Questions From Readers
Since Jesus descended from both Jesse and David, why is he called “the root” of his ancestors Jesse and David?
You normally think of a root of a tree or of a plant as coming before the trunk or the branches. So it would seem that Jesse (or his son David) would be spoken of as the root from which Jesus eventually sprang. Still, Isaiah 11:10 foretold that the coming Messiah would be “the root of Jesse,” and Romans 15:12 applied this prophecy to Jesus Christ. Later Revelation 5:5 called him “the Lion that is of the tribe of Judah, the root of David.” There are reasons for these designations.
The Bible often uses a plant, such as a tree, illustratively. Sometimes this draws on the fact that as a seed sprouts and grows, the roots develop before the boughs, other branches, or fruit being supported by the roots. For example, Isaiah 37:31 reads: “Those who escape of the house of Judah, those who are left remaining, will certainly take root downward and produce fruitage upward.”—Job 14:8, 9; Isaiah 14:29.
If harm comes to the root, the rest of the tree feels the effect. (Compare Matthew 3:10; 13:6.) Accordingly, Malachi wrote: “‘The day that is coming will certainly devour them,’ Jehovah of armies has said, ‘so that it will not leave to them either root or bough.’” (Malachi 4:1) The meaning is clear—complete cutting off. The parents (roots) would be cut off, as well as their offspring (boughs).* This underscores the responsibility parents have toward their minor children; the lasting future of minor children could be determined by their parents’ standing before God.—1 Corinthians 7:14.
The language at Isaiah 37:31 and Malachi 4:1 draws on the fact that boughs (and the fruit on secondary branches) derive their life from the root. This is a key to understanding how Jesus is the “root of Jesse” and the “root of David.”
In a fleshly way, Jesse and David were Jesus’ ancestors; they were the roots, he the offshoot or bough. Isaiah 11:1 said of the coming Messiah: “There must go forth a twig out of the stump of Jesse; and out of his roots a sprout will be fruitful.” Similarly, at Revelation 22:16, Jesus calls himself “the offspring of David.” But he also terms himself “the root of David.” Why?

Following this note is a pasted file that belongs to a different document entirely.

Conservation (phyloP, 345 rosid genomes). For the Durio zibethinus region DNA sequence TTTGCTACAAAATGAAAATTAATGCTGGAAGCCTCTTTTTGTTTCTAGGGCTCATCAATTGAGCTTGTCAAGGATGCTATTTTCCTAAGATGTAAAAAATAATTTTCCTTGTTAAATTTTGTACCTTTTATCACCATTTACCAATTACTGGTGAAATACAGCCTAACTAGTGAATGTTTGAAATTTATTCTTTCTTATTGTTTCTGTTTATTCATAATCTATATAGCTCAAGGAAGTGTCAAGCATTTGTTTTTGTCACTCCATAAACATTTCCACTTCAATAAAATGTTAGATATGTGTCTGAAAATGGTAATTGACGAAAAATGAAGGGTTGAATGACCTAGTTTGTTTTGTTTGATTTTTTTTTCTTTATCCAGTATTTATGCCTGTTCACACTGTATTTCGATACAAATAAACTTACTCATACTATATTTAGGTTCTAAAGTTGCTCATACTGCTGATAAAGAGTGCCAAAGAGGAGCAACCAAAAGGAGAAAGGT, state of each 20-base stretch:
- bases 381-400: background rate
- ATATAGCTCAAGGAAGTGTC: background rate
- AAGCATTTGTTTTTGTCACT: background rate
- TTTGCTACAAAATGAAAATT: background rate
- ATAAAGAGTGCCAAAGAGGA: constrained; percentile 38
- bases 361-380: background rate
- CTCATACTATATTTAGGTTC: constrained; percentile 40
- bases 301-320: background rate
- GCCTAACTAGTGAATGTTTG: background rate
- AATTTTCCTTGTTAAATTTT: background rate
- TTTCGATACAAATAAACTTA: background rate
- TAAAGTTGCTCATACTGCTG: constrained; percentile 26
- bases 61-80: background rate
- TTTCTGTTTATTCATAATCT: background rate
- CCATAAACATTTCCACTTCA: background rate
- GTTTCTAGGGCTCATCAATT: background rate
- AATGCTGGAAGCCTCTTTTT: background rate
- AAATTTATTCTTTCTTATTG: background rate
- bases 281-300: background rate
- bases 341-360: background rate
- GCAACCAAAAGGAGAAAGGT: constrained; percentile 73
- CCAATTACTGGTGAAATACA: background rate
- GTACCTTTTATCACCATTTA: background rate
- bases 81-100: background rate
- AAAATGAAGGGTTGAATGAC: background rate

One way Jesus is the “root” of Jesse and David is that by means of him their genealogical line stays alive. No human today can prove that he is of the tribe of Levi, Dan, or even Judah, but we can be certain that the line of Jesse and David lives on because Jesus now is alive in heaven.—Matthew 1:1-16; Romans 6:9.
Jesus also received the position of heavenly King. (Luke 1:32, 33; 19:12, 15; 1 Corinthians 15:25) This bears on his relationship even with his ancestors. Prophetically, David called Jesus his Lord.—Psalm 110:1; Acts 2:34-36.
Finally, Jesus Christ is empowered as Judge. During the coming Millennium, the benefits of Jesus’ ransom will extend also to Jesse and David. Their life on earth then will depend on Jesus, who will serve as their “Eternal Father.”—Isaiah 9:6.
Consequently, though Jesus sprang from the line of Jesse and David, what he has become and will yet do qualifies him to be called “the root of Jesse” and “the root of David.”
An ancient Phoenician funerary inscription used similar language. It said of any who opened the burial place: “May they not have root below or fruit above!”—Vetus Testamentum, April 1961.
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Pictorial Archive (Near Eastern History) Est.